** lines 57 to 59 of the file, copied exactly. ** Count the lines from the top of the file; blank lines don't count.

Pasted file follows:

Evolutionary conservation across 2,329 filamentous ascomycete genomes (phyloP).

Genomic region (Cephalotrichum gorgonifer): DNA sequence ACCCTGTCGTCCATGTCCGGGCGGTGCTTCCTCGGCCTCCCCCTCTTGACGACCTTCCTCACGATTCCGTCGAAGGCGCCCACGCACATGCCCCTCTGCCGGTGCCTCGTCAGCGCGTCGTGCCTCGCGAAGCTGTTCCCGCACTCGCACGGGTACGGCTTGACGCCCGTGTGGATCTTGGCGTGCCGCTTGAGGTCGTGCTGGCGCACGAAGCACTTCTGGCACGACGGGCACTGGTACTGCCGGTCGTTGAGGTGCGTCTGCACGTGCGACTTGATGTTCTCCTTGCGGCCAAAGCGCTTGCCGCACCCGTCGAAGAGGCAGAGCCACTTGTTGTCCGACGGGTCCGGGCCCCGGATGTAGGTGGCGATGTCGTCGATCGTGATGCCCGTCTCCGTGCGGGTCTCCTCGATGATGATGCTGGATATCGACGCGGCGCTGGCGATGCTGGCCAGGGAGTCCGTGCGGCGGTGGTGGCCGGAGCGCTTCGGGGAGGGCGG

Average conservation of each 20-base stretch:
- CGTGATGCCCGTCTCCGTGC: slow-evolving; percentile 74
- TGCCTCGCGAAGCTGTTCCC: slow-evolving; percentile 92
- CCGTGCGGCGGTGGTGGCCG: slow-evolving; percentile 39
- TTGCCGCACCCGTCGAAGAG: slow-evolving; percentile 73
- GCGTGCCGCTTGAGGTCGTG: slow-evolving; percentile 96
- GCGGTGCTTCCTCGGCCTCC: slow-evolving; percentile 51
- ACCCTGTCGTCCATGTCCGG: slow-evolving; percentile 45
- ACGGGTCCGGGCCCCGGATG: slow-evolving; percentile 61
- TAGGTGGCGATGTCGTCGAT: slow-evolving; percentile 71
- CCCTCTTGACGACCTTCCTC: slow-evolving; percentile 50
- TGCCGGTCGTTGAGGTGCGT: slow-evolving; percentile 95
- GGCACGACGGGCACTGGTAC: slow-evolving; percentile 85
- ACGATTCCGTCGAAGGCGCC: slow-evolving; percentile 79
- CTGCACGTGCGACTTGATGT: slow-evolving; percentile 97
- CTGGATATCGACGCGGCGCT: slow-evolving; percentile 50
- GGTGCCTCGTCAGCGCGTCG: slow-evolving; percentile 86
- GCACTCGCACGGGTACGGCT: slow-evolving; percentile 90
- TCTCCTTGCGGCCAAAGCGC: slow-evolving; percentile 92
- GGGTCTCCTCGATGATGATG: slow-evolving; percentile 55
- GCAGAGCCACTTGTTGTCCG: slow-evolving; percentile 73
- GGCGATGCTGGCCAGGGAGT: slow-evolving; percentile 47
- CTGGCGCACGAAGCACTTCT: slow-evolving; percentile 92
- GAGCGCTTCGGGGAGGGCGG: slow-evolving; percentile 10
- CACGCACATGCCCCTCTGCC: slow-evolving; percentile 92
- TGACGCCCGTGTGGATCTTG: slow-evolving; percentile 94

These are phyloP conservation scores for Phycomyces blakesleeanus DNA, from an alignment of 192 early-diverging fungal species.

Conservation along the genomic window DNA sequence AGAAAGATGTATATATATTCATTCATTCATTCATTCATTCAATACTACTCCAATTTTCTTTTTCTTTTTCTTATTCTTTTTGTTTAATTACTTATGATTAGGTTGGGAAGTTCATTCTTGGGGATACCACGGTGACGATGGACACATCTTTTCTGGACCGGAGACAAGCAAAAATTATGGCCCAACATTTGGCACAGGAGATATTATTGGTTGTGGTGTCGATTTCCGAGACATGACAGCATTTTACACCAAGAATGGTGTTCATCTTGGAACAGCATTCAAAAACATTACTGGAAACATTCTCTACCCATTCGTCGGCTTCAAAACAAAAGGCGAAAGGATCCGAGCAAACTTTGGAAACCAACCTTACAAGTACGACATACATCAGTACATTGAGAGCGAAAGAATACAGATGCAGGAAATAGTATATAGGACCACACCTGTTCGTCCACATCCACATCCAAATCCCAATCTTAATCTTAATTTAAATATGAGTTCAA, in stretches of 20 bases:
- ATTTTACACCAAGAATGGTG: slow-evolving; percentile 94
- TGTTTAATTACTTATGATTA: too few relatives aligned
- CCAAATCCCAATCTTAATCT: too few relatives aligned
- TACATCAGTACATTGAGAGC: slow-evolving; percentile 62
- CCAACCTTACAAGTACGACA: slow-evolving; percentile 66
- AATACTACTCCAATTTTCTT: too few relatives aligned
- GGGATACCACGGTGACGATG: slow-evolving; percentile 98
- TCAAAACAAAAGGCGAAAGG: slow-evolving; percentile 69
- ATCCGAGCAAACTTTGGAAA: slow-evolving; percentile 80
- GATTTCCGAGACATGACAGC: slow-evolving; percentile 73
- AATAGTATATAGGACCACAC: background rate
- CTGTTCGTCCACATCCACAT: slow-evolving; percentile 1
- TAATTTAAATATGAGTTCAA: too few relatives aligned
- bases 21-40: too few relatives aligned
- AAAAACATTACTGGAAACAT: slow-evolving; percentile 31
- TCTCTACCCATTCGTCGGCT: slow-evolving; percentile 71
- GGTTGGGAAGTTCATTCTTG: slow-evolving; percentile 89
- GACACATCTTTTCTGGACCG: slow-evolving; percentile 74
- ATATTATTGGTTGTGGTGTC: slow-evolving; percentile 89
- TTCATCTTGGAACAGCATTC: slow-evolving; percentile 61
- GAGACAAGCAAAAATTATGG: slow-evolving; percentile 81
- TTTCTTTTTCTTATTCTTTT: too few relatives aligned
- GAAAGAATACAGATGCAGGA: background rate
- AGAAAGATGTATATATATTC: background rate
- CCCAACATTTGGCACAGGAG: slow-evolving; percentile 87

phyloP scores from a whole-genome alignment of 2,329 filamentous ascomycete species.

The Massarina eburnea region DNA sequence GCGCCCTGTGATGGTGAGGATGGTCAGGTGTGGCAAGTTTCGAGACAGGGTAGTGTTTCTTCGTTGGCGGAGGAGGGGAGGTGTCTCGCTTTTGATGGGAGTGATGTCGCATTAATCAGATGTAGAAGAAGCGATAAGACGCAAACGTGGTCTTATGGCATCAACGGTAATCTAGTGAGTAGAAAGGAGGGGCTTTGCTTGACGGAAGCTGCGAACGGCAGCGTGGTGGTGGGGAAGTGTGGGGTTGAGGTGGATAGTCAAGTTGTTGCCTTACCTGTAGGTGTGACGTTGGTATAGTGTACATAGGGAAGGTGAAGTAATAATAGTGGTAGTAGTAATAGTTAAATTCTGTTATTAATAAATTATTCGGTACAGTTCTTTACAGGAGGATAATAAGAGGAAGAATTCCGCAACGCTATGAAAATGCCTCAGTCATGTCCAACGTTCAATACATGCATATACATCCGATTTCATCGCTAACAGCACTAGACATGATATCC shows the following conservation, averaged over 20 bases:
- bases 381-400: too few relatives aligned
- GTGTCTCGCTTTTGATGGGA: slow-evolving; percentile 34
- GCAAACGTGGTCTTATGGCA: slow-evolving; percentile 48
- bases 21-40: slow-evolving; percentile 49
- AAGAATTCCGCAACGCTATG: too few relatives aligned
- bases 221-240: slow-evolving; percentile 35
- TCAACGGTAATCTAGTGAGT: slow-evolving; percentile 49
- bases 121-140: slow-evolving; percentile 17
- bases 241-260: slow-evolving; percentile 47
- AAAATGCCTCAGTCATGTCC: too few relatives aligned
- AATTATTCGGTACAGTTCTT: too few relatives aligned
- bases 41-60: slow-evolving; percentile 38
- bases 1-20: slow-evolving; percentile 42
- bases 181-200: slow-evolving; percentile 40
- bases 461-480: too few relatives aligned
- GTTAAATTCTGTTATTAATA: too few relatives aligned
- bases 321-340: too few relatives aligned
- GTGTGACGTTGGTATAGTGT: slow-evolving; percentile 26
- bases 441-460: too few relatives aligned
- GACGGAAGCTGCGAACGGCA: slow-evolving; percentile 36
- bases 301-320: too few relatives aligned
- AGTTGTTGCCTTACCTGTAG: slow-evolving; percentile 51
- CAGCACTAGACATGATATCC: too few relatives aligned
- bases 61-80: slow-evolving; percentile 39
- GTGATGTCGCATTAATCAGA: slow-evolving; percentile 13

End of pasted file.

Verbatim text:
The Massarina eburnea region DNA sequence GCGCCCTGTGATGGTGAGGATGGTCAGGTGTGGCAAGTTTCGAGACAGGGTAGTGTTTCTTCGTTGGCGGAGGAGGGGAGGTGTCTCGCTTTTGATGGGAGTGATGTCGCATTAATCAGATGTAGAAGAAGCGATAAGACGCAAACGTGGTCTTATGGCATCAACGGTAATCTAGTGAGTAGAAAGGAGGGGCTTTGCTTGACGGAAGCTGCGAACGGCAGCGTGGTGGTGGGGAAGTGTGGGGTTGAGGTGGATAGTCAAGTTGTTGCCTTACCTGTAGGTGTGACGTTGGTATAGTGTACATAGGGAAGGTGAAGTAATAATAGTGGTAGTAGTAATAGTTAAATTCTGTTATTAATAAATTATTCGGTACAGTTCTTTACAGGAGGATAATAAGAGGAAGAATTCCGCAACGCTATGAAAATGCCTCAGTCATGTCCAACGTTCAATACATGCATATACATCCGATTTCATCGCTAACAGCACTAGACATGATATCC shows the following conservation, averaged over 20 bases:
- bases 381-400: too few relatives aligned
- GTGTCTCGCTTTTGATGGGA: slow-evolving; percentile 34